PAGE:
Measuring Outcomes of Activity in Intensive Care

2017-04-17 05:25:14 | BioPortfolio


Millions of older adults are hospitalized for a critical illness each year and although they are more likely than ever to survive this illness, they commonly face significant morbidity in the form of disabilities in basic self-care activities and in mobility in the months and years afterwards. A better understanding of the underlying risk factors for disability following critical illness is greatly needed, including the effect that activity during hospitalization may have on these outcomes. Therefore, we designed the Measuring OutcomeS of Activity in Intensive Care (MOSAIC) observational study to evaluate the relationship between activity (measured more rigorously than in prior investigations) and disability, physical function, and cognitive function in survivors of critical illness 3 and 12 months after ICU discharge.


The MOSAIC observational study will measure activity in critically ill patients for up to 28 days in the hospital using two different, objective measures, a clinical mobility scale and accelerometry. We will evaluate the independent association between activity and outcomes 3 and 12 months after ICU discharge. Specifically, Aim 1 will determine the relationship between activity and disability in ADLs and mobility. Aim 2a will determine the relationship between activity and physical and cognitive function. Aim 2b will evaluate physical and cognitive function as mediators of long-term disability. Aim 3a will determine the relationship between activity and biomarkers of inflammation and coagulation. Aim 3b will determine the relationship between these biomarkers of inflammation and coagulation and disability, physical and cognitive function.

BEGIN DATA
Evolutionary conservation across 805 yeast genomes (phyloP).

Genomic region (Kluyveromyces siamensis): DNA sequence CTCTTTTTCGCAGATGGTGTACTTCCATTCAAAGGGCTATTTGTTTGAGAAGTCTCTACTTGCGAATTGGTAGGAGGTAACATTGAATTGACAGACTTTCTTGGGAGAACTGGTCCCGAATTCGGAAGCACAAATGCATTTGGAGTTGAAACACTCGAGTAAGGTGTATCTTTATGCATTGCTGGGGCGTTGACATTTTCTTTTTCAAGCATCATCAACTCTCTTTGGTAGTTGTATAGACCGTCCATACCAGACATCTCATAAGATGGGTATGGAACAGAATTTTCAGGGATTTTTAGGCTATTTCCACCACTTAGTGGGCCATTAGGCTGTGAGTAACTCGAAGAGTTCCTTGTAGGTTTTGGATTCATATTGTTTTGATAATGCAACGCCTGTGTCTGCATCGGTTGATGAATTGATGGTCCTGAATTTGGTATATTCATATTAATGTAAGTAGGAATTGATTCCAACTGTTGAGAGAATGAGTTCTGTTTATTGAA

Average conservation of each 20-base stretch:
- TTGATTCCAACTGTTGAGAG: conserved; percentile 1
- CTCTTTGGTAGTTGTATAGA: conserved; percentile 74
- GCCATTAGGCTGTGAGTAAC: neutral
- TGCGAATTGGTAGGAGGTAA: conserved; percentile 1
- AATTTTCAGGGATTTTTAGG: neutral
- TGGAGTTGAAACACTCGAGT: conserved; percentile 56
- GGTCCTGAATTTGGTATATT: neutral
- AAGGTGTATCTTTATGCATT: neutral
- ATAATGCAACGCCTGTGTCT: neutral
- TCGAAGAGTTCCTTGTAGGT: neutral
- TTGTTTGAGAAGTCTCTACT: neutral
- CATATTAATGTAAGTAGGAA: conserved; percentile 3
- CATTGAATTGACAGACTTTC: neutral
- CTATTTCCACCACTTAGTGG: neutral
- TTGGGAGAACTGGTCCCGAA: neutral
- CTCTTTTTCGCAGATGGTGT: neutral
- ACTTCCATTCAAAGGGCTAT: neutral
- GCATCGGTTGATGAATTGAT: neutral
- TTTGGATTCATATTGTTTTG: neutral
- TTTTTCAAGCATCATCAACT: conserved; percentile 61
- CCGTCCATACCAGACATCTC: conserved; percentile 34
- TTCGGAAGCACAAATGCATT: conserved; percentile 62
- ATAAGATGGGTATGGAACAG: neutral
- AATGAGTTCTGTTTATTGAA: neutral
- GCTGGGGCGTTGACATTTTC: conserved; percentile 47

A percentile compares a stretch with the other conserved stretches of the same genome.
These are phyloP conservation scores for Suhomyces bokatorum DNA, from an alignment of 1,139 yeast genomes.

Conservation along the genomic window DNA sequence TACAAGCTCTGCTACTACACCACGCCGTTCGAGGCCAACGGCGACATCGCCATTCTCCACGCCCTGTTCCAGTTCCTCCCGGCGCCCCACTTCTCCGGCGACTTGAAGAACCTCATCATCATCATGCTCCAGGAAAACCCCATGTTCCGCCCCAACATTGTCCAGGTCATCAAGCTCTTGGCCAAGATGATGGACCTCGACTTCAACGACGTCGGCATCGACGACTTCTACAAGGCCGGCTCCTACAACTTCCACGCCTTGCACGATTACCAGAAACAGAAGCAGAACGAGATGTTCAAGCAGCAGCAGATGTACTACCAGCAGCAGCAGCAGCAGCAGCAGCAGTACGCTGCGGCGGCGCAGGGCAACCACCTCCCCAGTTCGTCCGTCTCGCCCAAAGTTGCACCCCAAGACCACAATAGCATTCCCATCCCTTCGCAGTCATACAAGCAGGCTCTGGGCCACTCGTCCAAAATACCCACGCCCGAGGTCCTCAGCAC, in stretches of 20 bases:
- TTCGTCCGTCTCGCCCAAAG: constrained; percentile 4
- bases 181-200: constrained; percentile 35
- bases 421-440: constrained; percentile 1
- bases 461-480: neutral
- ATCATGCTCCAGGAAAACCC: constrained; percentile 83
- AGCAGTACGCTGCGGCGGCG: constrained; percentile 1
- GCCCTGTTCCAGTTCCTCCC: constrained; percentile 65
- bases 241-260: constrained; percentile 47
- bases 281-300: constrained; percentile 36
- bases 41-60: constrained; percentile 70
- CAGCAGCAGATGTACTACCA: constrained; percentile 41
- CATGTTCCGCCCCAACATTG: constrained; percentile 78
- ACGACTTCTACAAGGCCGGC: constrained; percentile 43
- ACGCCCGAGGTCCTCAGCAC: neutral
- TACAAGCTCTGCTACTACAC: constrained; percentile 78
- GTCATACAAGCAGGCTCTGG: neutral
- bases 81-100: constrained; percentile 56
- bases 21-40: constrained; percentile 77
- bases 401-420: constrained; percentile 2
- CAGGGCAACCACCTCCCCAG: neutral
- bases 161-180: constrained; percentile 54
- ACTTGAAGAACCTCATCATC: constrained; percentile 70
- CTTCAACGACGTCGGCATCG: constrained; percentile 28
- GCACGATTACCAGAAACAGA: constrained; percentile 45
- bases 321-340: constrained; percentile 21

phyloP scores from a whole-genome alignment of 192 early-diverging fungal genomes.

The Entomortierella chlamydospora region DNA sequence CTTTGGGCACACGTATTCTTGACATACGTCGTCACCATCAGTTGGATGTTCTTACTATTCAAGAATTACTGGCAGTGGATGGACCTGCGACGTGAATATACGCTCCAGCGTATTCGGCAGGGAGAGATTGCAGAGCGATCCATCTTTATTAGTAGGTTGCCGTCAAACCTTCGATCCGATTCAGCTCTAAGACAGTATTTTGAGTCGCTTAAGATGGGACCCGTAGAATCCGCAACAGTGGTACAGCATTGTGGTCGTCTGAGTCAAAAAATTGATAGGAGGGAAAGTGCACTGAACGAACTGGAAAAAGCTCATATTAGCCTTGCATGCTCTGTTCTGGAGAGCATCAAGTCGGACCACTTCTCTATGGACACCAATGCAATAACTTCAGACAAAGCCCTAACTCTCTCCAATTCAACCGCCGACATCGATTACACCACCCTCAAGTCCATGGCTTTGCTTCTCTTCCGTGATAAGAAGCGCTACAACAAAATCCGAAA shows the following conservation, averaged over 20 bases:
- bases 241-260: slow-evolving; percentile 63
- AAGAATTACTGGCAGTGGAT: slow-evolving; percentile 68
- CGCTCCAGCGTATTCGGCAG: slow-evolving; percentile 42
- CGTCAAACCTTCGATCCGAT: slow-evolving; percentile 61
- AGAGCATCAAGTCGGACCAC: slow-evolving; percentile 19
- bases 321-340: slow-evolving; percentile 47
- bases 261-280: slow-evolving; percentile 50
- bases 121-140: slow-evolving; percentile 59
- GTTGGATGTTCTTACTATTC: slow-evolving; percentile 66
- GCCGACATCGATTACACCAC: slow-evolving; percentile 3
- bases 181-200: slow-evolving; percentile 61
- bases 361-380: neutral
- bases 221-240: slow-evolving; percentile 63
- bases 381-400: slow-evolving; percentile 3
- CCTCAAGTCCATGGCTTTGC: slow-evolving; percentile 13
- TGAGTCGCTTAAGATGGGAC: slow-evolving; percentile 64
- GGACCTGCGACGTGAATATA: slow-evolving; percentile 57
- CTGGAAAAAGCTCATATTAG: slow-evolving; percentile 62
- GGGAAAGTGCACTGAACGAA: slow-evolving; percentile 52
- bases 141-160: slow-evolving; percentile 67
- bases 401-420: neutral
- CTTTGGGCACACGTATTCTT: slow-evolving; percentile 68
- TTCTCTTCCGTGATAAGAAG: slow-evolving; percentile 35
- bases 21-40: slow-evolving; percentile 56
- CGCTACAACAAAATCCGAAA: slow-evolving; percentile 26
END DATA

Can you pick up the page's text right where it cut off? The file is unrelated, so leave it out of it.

Study Design


Critical Illness


Vanderbilt University Medical Center
United States




Vanderbilt University Medical Center

Results (where available)

View Results


Published on BioPortfolio: 2017-04-17T05:25:14-0400

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Medical and Biotech [MESH] Definitions

A disease or state in which death is possible or imminent.

An acute or prolonged illness usually considered to be life-threatening or with the threat of serious residual disability. Treatment may be radical and is frequently costly.

Simulation of symptoms of illness or injury with intent to deceive in order to obtain a goal, e.g., a claim of physical illness to avoid jury duty.

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